As you may know, a new ranking of national systems of higher education was released a couple of weeks ago. The ranking was put together by a team of Monash University professors led by Ross Williams, and published by the Melbourne Institute and Universitas 21, a global alliance of 24 research intensive universities. It’s not the first attempt to rank national systems – we here at HESA have done two iterations of a global ranking on affordability and accessibility – but it is probably the most ambitious.
The ranking covers twenty indicators over four themes – Resources, Environments, Connectivity and Outputs. For those keeping score, Canada came third overall behind the U.S. and Sweden. We were top in the resource category (there goes the underfunding argument!), third in the output category and mid-table in both environment and connectivity. Not bad, huh?
But you need to take these results with a big grain of salt for a couple of reasons. The first is that the “environment” indictors are mostly qualitative and there’s no published source available to check the data on two of them. The scoring here is simply bizarre, though. I know there’s no such thing as a validity check in ranking, but surely to God the fall-down-laughing test should have given the authors pause before ranking Canada behind Ukraine on this one.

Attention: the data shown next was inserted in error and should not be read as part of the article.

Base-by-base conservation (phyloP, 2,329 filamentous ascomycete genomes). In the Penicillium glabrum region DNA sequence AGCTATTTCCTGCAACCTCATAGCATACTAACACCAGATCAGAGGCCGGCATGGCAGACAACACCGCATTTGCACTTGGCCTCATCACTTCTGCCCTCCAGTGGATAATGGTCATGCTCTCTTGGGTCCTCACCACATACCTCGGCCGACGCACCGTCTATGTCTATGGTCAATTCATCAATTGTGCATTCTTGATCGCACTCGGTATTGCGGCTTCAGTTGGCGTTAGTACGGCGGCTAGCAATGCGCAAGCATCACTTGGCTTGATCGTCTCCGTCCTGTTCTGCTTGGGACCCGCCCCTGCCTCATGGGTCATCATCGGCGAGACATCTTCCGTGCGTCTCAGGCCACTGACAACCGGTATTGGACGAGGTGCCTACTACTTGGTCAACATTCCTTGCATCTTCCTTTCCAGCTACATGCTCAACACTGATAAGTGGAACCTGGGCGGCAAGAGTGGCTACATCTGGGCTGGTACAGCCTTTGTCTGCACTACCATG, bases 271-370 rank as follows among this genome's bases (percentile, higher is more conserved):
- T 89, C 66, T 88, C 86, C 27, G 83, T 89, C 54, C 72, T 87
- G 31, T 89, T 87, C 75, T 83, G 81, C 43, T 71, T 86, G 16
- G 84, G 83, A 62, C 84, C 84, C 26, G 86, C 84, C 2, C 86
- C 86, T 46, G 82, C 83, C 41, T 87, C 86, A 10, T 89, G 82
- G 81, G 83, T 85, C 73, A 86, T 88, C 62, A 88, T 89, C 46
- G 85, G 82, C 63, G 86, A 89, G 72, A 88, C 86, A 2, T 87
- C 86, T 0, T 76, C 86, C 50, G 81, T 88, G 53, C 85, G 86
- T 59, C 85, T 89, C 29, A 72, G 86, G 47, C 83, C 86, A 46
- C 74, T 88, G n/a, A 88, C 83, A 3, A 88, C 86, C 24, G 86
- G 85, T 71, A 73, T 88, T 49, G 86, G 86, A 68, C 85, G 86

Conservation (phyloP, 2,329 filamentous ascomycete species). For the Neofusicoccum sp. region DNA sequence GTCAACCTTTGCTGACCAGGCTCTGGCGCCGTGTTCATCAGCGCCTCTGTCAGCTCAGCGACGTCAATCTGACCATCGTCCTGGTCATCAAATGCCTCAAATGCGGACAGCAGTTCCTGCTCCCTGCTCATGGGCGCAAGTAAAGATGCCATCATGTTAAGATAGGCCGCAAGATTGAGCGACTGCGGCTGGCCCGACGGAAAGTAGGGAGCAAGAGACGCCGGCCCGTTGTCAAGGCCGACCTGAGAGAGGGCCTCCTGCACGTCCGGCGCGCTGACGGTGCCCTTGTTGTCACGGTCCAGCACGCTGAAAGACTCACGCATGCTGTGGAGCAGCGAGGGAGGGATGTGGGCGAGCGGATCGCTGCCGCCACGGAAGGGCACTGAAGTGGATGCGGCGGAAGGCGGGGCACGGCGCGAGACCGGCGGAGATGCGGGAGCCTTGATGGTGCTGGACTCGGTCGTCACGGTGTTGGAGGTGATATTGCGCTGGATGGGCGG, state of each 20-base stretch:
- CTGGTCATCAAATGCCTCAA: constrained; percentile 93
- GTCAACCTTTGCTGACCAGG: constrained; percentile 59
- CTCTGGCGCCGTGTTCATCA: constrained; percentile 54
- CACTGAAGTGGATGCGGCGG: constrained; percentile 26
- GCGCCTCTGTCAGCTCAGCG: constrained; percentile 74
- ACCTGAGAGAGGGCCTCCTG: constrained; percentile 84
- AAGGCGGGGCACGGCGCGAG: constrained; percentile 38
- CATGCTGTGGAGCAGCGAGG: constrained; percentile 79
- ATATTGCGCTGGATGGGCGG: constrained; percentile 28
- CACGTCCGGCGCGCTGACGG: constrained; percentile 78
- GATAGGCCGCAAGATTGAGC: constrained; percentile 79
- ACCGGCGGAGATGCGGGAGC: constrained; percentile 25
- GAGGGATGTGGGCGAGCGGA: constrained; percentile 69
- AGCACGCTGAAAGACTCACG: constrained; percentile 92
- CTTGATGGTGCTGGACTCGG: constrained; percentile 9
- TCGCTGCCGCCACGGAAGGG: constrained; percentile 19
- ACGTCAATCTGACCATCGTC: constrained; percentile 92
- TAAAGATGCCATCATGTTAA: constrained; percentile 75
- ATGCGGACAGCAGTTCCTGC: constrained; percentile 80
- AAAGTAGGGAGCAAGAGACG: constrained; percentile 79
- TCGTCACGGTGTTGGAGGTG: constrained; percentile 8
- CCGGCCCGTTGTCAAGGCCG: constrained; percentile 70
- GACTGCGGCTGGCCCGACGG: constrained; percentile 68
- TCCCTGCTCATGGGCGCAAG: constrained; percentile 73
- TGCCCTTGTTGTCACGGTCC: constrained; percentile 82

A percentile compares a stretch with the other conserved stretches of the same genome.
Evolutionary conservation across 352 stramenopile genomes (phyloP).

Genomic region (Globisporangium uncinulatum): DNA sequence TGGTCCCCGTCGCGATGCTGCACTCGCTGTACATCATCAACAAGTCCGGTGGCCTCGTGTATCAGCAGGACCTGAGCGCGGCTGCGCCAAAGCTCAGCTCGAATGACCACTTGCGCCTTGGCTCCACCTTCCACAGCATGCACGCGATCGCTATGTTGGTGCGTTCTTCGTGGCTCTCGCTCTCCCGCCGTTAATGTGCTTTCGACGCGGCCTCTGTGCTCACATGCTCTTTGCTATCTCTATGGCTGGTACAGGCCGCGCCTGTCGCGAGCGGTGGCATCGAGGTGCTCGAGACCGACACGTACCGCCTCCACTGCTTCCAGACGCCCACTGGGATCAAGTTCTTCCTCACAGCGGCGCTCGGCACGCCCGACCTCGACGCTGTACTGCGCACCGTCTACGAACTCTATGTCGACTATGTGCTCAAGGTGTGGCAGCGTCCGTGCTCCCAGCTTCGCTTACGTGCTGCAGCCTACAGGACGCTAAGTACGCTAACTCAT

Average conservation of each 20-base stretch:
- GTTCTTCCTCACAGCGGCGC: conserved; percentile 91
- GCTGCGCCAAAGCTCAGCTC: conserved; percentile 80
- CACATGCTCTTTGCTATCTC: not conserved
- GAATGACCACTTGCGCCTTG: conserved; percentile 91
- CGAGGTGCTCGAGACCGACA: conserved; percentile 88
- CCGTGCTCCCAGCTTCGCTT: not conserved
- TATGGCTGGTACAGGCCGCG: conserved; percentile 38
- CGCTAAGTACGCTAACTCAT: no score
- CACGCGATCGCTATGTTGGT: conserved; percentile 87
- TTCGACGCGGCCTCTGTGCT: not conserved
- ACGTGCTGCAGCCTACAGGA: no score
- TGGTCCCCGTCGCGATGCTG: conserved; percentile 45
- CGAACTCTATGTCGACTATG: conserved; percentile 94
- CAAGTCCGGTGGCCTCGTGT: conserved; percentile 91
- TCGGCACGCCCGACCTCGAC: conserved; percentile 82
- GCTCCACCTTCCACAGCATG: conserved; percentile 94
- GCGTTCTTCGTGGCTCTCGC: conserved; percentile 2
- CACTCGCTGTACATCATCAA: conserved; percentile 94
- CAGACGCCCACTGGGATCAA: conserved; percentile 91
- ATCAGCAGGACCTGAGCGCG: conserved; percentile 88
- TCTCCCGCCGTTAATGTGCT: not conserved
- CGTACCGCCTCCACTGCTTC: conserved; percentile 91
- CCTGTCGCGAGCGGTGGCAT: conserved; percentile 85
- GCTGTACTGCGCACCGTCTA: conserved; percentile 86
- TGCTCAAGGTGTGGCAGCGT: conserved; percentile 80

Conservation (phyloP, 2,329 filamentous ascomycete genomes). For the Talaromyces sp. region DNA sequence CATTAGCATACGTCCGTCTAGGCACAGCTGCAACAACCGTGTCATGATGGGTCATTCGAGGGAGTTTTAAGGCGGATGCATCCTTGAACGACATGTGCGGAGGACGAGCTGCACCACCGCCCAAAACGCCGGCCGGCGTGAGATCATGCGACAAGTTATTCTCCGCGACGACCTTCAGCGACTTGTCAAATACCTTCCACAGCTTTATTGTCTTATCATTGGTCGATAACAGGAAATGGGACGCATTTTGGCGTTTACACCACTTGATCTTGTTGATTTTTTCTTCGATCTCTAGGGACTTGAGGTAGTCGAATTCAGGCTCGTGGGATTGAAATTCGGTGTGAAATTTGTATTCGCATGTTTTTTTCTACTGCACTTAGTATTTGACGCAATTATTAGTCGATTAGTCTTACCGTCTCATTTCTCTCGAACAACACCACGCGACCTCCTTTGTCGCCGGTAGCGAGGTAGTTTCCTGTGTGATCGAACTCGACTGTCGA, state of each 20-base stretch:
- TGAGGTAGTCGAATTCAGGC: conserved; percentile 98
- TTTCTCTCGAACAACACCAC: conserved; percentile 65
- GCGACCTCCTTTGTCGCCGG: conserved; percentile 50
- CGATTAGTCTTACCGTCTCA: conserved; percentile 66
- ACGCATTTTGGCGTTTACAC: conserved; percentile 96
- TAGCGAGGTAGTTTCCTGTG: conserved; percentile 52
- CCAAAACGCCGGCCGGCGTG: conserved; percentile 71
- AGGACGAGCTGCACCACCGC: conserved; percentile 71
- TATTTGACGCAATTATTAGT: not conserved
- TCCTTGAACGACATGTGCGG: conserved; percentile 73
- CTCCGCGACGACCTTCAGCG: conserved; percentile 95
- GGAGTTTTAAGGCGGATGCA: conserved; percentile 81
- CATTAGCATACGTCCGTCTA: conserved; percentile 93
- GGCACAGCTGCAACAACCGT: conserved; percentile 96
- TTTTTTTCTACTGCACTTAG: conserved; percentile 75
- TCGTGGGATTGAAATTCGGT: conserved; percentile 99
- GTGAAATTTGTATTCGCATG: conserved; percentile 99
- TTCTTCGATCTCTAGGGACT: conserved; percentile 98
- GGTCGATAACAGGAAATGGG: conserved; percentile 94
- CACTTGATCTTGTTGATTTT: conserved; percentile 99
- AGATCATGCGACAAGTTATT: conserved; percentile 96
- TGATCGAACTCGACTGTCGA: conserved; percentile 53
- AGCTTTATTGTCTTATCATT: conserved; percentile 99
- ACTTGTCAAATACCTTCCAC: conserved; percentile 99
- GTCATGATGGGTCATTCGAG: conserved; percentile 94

Similarly, the choice of measures and data sources for outputs tends to benefit the U.S. disproportionately. Awarding points for the percentage of the population over 24 with a degree privileges those countries that massified a long time ago (i.e., the U.S.). Using crude gross enrolment ratios as a measure of access privileges countries where students stay enrolled for a long time (there’s also a nerdy comparability problems on the numerator of this statistics in that the U.S. counts its community college students and we don’t). And using researchers per head of population and unemployment rates as measures of university outputs when in fact institutions have at best partial control over these numbers is just silly.
One thing that is disappointing about these rankings is that in many ways, they just measure how close national systems are to a Northern European ideal. If you’re a rich country that drank the Humboldt kool-aid a long time ago, you tend to do well. If you’re poor and have largely teaching-oriented universities, you don’t. I suppose since the ideal of “world-class” research universities has become a global standard of sorts, this makes some sense. But a measure which was more sensitive to levels of national income would have been nice.
Overall: it’s a good first attempt, but there’s still some room for improvement.